What Caused the Government Shutdown and How Can It Be Ended?
A shutdown of the US government takes place either when Congress fails to pass funding for government operations before the expiration of the previous budget or when the president opposes some or all of the budget bills passed by Congress. The mechanism has existed since 1976, but the shutdown does not usually last long — only for a day or two.
A 2013 government shutdown caused by political disagreement over the Affordable Healthcare Act — also known as Obamacare — lasted for 17 days, while a 1996 shutdown during the administration of US President Bill Clinton was the result of an argument over Medicare, public health and education funding, and lasted three weeks.
Funding for Trump's border wall with Mexico has become the stumbling block in current negotiations, as the president has refused to sign a budget bill that does not include spending for his wall. Democrats have refused to provide funding for the project and talks are in a deadlock, resulting in the government shutdown.
There are two ways to end the ongoing shutdown — the arguing sides must either agree on a whole budget or pass stopgap bills to fill in existing gaps in funding while buying time to negotiate a new budget. Congress passed such a bill on December 6, 2018, extending the time for negotiations until December 21.
What Parts of the Government Are Affected?
Despite its name, the shutdown does not stop the entire government from working. While all non-essential staff have been furloughed (around 380,000), some essential departments and agencies are continuing to work. At the same time, the remaining federal employees working (around 420,000) are left without pay until Congress and the president agree on a new budget.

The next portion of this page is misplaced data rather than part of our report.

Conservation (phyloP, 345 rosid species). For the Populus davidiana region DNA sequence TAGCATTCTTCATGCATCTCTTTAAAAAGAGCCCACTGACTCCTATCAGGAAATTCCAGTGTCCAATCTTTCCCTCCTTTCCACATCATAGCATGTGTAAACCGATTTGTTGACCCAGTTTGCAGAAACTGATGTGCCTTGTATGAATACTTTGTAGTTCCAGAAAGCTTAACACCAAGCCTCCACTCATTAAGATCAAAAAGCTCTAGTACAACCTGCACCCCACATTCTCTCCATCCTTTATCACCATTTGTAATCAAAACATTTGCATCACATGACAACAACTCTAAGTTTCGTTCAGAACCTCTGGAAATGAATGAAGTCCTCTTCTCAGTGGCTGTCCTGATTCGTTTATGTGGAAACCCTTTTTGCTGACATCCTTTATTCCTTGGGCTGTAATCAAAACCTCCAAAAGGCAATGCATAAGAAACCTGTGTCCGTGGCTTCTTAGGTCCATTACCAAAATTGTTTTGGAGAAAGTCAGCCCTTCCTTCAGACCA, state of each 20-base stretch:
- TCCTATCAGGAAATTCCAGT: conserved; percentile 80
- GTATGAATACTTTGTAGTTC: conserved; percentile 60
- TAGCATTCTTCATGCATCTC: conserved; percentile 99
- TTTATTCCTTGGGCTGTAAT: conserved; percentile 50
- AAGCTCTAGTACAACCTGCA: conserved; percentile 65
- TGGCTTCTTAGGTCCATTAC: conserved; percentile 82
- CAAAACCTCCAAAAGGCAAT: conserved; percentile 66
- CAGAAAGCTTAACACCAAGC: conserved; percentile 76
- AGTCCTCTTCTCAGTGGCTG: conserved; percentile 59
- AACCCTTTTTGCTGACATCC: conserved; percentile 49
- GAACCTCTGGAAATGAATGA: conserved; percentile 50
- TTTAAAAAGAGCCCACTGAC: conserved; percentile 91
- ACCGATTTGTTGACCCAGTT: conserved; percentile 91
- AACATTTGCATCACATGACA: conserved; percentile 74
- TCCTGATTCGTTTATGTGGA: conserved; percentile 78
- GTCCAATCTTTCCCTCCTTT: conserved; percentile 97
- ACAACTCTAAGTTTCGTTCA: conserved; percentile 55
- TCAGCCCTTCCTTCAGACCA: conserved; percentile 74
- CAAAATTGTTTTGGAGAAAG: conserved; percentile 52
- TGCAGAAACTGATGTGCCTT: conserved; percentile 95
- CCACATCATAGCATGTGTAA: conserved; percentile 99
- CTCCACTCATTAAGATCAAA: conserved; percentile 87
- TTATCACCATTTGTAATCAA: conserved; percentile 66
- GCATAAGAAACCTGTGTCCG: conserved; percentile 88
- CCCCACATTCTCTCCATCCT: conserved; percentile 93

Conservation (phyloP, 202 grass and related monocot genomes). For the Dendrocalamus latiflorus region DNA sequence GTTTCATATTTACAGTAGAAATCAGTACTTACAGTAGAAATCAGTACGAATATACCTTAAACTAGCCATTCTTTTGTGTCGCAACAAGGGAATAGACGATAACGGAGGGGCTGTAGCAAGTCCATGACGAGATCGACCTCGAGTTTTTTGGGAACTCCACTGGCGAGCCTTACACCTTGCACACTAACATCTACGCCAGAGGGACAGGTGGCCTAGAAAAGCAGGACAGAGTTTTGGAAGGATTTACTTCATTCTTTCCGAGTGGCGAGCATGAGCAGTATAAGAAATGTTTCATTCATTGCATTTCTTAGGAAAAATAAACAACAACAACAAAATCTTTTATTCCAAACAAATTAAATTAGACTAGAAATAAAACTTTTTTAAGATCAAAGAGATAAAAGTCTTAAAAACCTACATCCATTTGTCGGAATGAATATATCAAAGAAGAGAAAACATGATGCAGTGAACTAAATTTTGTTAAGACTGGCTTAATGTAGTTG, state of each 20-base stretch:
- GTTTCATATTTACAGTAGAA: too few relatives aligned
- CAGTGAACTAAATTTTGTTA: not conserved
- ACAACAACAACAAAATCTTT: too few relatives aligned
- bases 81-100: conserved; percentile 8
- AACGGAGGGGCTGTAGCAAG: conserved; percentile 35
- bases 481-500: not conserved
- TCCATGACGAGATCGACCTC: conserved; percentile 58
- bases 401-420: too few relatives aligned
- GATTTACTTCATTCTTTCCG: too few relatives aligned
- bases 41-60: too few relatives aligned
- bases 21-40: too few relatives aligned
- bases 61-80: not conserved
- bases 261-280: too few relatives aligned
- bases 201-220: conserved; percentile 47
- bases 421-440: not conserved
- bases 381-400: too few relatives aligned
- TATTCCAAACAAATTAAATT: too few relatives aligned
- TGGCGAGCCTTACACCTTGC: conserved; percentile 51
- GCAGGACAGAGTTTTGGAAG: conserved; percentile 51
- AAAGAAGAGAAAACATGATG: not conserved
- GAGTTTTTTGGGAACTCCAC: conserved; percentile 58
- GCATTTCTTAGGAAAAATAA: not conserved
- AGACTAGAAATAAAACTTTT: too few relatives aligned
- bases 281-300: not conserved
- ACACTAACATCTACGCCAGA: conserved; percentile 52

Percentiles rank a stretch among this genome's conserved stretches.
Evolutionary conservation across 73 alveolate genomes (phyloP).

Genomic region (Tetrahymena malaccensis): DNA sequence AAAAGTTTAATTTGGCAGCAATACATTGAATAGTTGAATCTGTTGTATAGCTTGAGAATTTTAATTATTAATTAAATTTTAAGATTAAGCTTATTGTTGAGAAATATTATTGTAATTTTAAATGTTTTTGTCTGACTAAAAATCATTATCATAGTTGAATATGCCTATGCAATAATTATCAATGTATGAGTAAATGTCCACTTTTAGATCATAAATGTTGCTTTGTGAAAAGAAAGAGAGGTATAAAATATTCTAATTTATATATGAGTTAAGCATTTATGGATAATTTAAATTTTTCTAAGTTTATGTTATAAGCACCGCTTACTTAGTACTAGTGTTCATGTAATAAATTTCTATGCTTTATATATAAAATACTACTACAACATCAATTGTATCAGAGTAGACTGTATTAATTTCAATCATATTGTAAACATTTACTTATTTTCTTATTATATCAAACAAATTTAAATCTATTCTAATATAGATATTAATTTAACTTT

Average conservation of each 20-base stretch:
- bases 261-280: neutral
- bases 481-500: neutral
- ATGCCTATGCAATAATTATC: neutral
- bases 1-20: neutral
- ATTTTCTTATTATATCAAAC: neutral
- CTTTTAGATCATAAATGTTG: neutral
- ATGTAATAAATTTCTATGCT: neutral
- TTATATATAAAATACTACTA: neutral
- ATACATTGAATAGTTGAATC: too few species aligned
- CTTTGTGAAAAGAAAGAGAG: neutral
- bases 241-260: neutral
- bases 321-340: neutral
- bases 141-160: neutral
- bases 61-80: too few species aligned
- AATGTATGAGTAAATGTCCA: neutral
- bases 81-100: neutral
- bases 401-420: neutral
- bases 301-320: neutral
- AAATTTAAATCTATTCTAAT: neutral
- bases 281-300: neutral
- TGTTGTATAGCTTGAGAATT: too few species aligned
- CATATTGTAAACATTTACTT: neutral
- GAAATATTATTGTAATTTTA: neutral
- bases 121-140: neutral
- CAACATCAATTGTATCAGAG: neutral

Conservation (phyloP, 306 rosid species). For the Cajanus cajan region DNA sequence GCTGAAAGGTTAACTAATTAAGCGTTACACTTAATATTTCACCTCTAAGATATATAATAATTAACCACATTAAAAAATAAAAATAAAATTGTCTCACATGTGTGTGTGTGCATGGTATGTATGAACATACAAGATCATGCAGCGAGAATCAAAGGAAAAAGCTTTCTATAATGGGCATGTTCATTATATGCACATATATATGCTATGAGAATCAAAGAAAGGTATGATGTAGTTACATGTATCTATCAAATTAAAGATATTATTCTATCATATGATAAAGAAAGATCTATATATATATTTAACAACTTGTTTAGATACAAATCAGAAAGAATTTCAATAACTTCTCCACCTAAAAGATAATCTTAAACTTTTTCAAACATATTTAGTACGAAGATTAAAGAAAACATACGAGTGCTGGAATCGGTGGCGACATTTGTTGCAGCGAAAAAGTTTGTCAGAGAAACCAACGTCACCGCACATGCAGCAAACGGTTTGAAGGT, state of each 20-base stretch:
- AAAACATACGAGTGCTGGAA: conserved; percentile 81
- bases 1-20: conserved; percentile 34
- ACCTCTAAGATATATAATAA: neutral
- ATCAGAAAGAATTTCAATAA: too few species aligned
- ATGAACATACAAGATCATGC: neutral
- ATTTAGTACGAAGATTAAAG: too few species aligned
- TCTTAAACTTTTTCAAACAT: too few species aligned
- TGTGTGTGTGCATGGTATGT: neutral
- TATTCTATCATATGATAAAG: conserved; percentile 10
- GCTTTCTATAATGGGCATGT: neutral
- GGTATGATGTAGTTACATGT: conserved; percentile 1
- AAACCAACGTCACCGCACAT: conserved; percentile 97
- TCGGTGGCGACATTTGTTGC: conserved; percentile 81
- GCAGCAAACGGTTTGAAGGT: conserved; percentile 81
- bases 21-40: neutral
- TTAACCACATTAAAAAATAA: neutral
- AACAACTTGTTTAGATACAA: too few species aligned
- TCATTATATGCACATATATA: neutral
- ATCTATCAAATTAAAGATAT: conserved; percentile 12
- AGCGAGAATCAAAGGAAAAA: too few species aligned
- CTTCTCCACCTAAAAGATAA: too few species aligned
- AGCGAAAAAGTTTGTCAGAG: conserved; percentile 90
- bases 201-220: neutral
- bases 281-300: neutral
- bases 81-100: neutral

At the moment, employees at the Departments of State, Transportation, Homeland Security, Commerce, the Treasury, Internal Revenue Service (IRS), and others are directly affected by the shutdown. Necessary staff at each of the departments or agencies is continuing to work without receiving pay, while the rest have been furloughed. National parks and zoos have mostly closed. Immigration courts are currently also non-operational.
The Transportation Security Administration (TSA) and federal courts remain in operation although in limited capacity. Medicare and Medicaid remain unaffected by the shutdown. Special counsel Robert Mueller's investigation is also continuing its activity, despite the gap in funding.
What is the Current State of Negotiations Between Trump and Democrats?
So far, both sides of the conflict over the US budget remain adamant in their positions, with Democrats refusing to provide $5.7 billion in funding for a border wall and Trump relentlessly refusing to eliminate funding for the wall as a requirement for him to sign the budget.
According to Trump, two previous talks between the White House and Democratic leadership on the issue have "not [made] much headway." Trump has reportedly threatened that he could "keep the government closed for a very long period of time […] months or even years" in a bid to find money for the wall. The US president has also mulled using emergency presidential powers to pass funding for the wall, noting that it's "another way of doing it."
At the same time, Democratic House Speaker Nancy Pelosi has stated that Democrats are planning to pass a number of individual appropriation bills in the upcoming week to enable opening certain government agencies, such as the IRS and the Treasury Department, without resolving Trump's core issue for the shutdown.